“It feels like a migration of birds,” says Eli Mills, seasonal employee at the North Carolina Outward Bound School. “Every year we come up on the mountain in the very early spring, and slowly, people start trickling in from whatever adventure or work they’ve had over the last few months.”
Western North Carolina towns exude charm throughout the year, but on Independence Day they take that appeal to another level. That tradition continues in 2018 with streets and parks across the mountains playing host to parades, live music, festivals and other family-friendly celebrations while the sun is out, followed by fireworks and shows to cap off the night. […]
Author and journalist Carol Polsgrove kicks off our series on urban rambles in Western North Carolina with a paean to her personal walking nirvana: Asheville’s Montford neighborhood.
With the help of money from the Pigeon River Fund, Asheville GreenWorks has lifted more than one thousand pounds of trash from Mud Creek in Hendersonville.
The Mountain Sports Festival returns to Asheville’s Carrier Park from Friday, May 25, to Sunday, May 27, for its 18th year.
At the Shiloh Community Garden, generations gather to connect with one another and with the environment.
As people flock to Western North Carolina to take advantage of the region’s abundant outdoor recreational opportunities, they also bring a human impact to wild places.
The education nonprofit’s anniversary party takes place May 11 at the Brevard Lumber Yard.
“There are 22 women’s garden clubs in Asheville; this is the only men’s garden club,” says member Gerry Hardesty. The Men’s Garden Club is carrying on a tradition of community service and education that spans nearly eight decades, and it welcomes new members.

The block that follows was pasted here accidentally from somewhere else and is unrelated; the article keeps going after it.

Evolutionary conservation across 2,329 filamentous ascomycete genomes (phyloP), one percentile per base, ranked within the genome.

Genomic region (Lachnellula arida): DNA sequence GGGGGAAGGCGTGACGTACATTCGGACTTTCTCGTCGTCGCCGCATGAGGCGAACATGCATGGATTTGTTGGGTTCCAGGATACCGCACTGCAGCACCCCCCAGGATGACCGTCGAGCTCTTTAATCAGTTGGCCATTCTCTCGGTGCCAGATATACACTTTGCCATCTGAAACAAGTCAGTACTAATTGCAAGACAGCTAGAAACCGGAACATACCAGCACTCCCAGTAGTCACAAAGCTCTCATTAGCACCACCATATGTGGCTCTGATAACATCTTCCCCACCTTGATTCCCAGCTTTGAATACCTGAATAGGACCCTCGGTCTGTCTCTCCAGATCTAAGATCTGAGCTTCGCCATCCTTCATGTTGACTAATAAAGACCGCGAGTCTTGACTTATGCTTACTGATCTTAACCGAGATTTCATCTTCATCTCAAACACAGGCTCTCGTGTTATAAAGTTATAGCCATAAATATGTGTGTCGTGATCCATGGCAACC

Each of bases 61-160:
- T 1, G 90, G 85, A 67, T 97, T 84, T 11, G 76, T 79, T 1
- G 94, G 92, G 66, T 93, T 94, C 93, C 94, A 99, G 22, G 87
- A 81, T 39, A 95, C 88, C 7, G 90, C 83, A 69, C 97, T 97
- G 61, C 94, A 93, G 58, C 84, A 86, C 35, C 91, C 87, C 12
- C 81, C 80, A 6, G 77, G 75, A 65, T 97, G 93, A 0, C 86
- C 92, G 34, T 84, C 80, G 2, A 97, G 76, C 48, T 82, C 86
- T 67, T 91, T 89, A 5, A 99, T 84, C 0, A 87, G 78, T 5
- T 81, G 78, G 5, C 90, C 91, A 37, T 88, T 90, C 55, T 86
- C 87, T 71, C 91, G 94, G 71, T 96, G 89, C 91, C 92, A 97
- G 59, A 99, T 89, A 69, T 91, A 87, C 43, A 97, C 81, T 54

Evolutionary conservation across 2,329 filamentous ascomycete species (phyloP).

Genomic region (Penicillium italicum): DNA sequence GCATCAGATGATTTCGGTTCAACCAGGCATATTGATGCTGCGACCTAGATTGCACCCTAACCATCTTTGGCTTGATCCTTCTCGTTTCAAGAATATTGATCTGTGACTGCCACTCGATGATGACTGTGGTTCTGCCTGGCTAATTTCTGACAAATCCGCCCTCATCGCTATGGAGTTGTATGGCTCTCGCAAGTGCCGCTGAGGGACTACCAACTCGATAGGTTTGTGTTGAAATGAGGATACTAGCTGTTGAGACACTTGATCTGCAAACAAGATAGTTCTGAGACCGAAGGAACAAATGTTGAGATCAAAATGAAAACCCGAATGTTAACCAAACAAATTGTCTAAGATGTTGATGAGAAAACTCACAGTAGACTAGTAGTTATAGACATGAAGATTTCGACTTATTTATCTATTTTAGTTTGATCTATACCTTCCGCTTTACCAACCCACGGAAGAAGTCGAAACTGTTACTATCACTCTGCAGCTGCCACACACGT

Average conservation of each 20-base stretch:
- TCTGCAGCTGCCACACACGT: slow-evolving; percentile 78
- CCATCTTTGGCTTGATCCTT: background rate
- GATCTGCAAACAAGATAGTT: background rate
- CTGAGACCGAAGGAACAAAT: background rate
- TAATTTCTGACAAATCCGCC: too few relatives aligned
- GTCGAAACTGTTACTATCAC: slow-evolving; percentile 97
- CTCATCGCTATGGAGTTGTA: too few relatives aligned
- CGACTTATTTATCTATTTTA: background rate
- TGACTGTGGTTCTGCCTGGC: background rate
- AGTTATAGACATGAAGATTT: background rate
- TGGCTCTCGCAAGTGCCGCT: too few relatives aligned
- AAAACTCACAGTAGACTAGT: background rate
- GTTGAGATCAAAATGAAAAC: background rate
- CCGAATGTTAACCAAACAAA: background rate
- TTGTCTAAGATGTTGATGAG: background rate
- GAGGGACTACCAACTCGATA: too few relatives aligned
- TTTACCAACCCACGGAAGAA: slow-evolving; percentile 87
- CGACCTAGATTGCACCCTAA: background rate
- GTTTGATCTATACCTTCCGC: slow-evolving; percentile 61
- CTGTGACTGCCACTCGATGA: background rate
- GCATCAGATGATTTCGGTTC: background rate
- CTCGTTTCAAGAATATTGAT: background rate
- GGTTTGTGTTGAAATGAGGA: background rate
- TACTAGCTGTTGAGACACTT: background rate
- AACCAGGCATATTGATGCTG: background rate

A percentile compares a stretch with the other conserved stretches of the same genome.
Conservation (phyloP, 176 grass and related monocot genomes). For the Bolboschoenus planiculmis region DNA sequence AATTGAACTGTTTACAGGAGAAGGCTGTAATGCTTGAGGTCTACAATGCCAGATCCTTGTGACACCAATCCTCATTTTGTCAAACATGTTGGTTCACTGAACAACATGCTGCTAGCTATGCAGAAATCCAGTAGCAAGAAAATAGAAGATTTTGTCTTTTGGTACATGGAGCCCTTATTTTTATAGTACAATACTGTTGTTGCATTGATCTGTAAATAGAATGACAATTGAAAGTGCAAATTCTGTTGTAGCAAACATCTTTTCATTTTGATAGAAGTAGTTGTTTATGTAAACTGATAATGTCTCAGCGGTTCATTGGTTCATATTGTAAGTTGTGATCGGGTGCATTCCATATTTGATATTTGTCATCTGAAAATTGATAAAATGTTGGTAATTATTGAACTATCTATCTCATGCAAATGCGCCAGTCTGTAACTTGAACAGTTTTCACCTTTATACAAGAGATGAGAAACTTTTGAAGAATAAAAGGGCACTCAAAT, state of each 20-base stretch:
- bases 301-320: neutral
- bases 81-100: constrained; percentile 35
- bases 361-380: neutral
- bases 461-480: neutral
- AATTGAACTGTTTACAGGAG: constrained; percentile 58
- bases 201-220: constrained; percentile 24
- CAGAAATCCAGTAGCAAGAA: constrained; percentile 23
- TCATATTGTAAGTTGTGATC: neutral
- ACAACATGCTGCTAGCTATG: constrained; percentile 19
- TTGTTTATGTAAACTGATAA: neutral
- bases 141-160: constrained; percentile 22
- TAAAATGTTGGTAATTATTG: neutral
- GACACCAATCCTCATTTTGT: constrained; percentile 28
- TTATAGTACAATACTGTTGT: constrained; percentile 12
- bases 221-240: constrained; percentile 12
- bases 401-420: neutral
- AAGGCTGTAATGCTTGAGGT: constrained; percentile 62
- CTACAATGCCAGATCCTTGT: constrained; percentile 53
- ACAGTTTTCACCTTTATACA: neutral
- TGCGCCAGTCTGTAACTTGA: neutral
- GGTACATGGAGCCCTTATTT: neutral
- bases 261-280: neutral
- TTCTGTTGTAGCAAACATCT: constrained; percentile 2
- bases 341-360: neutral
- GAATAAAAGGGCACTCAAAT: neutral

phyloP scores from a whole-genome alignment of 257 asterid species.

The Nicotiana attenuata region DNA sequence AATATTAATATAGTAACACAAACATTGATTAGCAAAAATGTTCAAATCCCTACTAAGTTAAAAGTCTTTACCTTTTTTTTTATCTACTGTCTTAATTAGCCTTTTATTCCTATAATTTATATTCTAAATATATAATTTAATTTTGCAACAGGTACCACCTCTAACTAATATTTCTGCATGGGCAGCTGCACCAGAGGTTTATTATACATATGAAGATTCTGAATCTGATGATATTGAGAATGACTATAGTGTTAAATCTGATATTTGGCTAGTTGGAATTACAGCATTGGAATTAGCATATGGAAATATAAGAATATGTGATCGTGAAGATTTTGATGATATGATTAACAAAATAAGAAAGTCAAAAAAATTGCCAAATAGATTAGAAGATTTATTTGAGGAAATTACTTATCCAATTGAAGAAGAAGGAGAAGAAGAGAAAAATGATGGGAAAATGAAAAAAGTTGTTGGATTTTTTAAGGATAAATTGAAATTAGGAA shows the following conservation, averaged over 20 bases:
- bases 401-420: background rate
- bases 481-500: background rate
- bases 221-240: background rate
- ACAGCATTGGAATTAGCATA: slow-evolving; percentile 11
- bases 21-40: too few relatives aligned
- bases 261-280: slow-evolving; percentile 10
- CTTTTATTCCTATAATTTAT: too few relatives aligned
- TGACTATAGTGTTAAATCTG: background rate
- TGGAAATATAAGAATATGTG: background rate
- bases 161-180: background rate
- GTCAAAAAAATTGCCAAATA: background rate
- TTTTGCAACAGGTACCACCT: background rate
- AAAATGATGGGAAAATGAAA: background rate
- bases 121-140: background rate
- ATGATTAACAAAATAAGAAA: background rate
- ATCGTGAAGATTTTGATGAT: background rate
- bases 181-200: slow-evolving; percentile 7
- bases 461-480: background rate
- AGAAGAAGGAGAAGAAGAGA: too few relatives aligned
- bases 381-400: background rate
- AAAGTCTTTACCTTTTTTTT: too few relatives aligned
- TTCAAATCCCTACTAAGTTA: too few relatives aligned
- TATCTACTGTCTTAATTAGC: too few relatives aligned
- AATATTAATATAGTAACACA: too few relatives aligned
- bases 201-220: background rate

Nature-based schools are catching on around the country. The Woodson Branch Nature School, located in Hot Springs and Marshall, is a local manifestation of the trend, which emphasizes outdoor learning and unstructured outdoor play.
The fundraiser for the sustainable design nonprofit takes place April 14 at Lake Julian Park.
Some of Western North Carolina’s freshest spring ingredients are found outside the garden.
For nearly 30 years, the CTS of Asheville Superfund site has been a source of physical and social toxicity for the surrounding community. With remedial efforts to address the source of contamination finally underway, residents, activists and others reflect on the triumphs and tribulations of the decades-long battle for a clean-up and accountability.
With a far out feeling, voting has begun for the beloved annual Best of WNC awards. Only you can decide who’ll be feelin’ it in the new summer of love, when winners are announced this August. You have until 11:59 p.m. on the night of Saturday, April 28 to complete your ballot and make sure your voice is heard. […]
Although originally lauded for its ability to stop erosion, kudzu fell from grace when its vigorous vines started to take over the landscape of the South. But a group of Asheville permaculture enthusiasts choose to view the plant in a more favorable light.
Asheville on Bikes’ annual fundraiser takes place Feb. 24 at Salvage Station.
To keep cars from slipping and sliding — and crashing and smashing — when weather conditions turn roads icy, the city of Asheville and the N.C. Department of Transportation treat local motorways with salt. While the substance can impact water quality and the health of wildlife, officials say they mostly succeed in balancing environmental and traffic safety concerns.
SATIRE: Xpress takes a loving look at local media, food and politics.